• Hearts of Iron IV officially up for pre-order and will feature Linux support, releases June 6th

    Paradox fans may want to know that Hearts of Iron IV is officially available to pre-order and there's a trailer.

    It will release on June 6th with a basic price of £34.99 for the smallest edition available right up to £67.99.

    I've not played any of the previous games (which don't have Linux support), so I look forward to seeing what all the fuss is about. I am sure quite a number of people are excited by having this on Linux.

  • Unreal Tournament on Linux, checking up on the progress by Epic Games and how to get it running on Linux

    For those that don't know, or forgot, the new Unreal Tournament does in fact have a Linux version. I check on it now and then and it's really starting to come together.

Leftovers: Gaming

Filed under
Gaming

Leftovers: Gaming

Filed under
Gaming

How to get gaming on Linux

Filed under
GNU
Linux
Gaming

Gaming on Linux has never been better. With over 1,500 games available on Steam alone that support Ubuntu (officially 12.04 LTS and many other distros, unofficially), the breadth of games that you can get on Linux is astonishing: from casual card games and puzzles for whiling away a few hours, to indie games that might be low on budget but are high on inventiveness, and even big budget 'AAA' games are now available.

5 of the most popular Linux gaming distros

Games are also beginning to run better than ever on Linux distros now that many game engines used by some of the biggest names in the gaming industry – such as the powerful CryEngine – have native Linux support.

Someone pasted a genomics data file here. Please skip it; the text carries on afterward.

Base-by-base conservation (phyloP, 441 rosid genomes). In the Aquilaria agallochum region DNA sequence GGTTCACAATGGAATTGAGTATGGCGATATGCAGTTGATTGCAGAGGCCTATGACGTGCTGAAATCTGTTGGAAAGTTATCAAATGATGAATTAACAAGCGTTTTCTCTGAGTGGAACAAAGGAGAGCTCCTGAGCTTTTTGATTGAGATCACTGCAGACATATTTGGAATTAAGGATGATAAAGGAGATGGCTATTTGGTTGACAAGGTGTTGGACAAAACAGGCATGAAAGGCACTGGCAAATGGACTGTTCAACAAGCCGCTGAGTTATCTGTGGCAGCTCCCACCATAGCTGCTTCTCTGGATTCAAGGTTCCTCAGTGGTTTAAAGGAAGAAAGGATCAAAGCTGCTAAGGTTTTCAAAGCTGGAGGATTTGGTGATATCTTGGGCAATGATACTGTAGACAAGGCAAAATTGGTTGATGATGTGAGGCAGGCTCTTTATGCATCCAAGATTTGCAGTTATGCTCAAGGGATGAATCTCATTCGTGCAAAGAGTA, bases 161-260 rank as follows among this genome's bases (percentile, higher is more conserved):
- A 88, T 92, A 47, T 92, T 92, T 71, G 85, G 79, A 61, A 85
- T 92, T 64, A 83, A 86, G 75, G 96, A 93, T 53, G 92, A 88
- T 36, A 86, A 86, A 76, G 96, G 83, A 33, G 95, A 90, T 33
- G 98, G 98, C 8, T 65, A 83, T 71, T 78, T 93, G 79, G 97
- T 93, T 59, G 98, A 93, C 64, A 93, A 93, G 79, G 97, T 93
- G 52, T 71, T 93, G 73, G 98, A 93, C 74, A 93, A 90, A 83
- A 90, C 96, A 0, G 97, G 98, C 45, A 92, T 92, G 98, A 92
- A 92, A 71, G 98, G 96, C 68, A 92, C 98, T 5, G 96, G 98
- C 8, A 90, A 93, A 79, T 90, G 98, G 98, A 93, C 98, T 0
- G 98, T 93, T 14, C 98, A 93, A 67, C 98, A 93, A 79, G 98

Gamers switching from the more demanding Windows 10 OS to Linux can also see performance increases, as their system won't have to devote as much of its resources to background processes and instead concentrate on delivering the best gaming experience possible.

Read more

Leftovers: Gaming

Filed under
Gaming
  • Heroes of Loot 2 dungeon crawler released in Early Access with Linux support

    Heroes of Loot 2 from Orangepixel has released today in Steam's Early Access section. I wasn't a fan of the original, but it looks like the developer may have been able to hook my interest this time around.

  • Blueprint Tycoon has left Early Access, a clever and weird simulation game that supports Linux & SteamOS

    I love Tycoon styled games and Blueprint Tycoon is a weird entry. I mean that in a nice way, as it's great to see some innovation.

    I have yet to play it myself, so this is more of an announcement post in case you haven't seen it before. It's highly rated so far which means it's going on my wishlist to check out sometime.

  • Rocket Fist arena battle game released with Linux & SteamOS support

    Rocket Fist is an indie arena battle game that has just released on Linux, I took a lot thanks to the developer sending in keys.

    I have to say, I enjoyed this game far more than I thought I would. There's something satisfying about being a little robot firing fists around and bumping into other robots.

    Bouncing your fists off walls and have it smash into multiple enemy robots at once is really quite fun. It's an ingenious game and I can imagine it being hilarious at parties on a Steam Machine.

Leftovers: Gaming

Filed under
Gaming
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More in Tux Machines

Leftovers: OSS

OSS in the Back End

  • Open Source NFV Part Four: Open Source MANO
    Defined in ETSI ISG NFV architecture, MANO (Management and Network Orchestration) is a layer — a combination of multiple functional entities — that manages and orchestrates the cloud infrastructure, resources and services. It is comprised of, mainly, three different entities — NFV Orchestrator, VNF Manager and Virtual Infrastructure Manager (VIM). The figure below highlights the MANO part of the ETSI NFV architecture.